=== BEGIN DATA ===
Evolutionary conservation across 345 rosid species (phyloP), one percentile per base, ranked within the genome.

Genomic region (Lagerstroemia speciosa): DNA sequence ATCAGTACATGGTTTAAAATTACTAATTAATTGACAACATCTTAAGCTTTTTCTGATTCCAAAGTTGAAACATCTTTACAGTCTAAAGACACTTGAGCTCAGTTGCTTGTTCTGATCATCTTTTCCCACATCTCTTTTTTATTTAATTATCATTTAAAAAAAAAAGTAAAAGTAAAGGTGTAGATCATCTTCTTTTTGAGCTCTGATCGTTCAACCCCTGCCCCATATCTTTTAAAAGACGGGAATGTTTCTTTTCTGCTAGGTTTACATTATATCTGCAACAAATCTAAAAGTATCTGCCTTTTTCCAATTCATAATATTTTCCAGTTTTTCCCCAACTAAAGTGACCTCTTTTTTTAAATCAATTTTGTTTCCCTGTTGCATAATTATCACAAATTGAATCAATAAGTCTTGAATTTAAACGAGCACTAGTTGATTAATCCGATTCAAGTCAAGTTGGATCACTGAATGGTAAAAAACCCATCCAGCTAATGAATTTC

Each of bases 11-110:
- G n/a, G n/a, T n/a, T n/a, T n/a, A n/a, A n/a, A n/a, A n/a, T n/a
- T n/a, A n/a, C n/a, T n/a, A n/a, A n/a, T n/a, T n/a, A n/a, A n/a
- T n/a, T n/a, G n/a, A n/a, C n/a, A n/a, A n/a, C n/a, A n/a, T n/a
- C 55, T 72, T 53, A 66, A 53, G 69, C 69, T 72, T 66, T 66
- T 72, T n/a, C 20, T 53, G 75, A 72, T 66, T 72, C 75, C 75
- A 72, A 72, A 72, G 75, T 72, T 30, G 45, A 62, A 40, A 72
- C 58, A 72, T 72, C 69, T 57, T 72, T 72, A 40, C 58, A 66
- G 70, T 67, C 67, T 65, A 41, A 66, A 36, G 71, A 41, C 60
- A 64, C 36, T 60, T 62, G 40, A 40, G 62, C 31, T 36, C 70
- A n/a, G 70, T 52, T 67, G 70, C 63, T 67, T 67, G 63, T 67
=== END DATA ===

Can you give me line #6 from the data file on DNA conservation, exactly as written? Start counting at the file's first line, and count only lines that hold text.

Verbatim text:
- T n/a, T n/a, G n/a, A n/a, C n/a, A n/a, A n/a, C n/a, A n/a, T n/a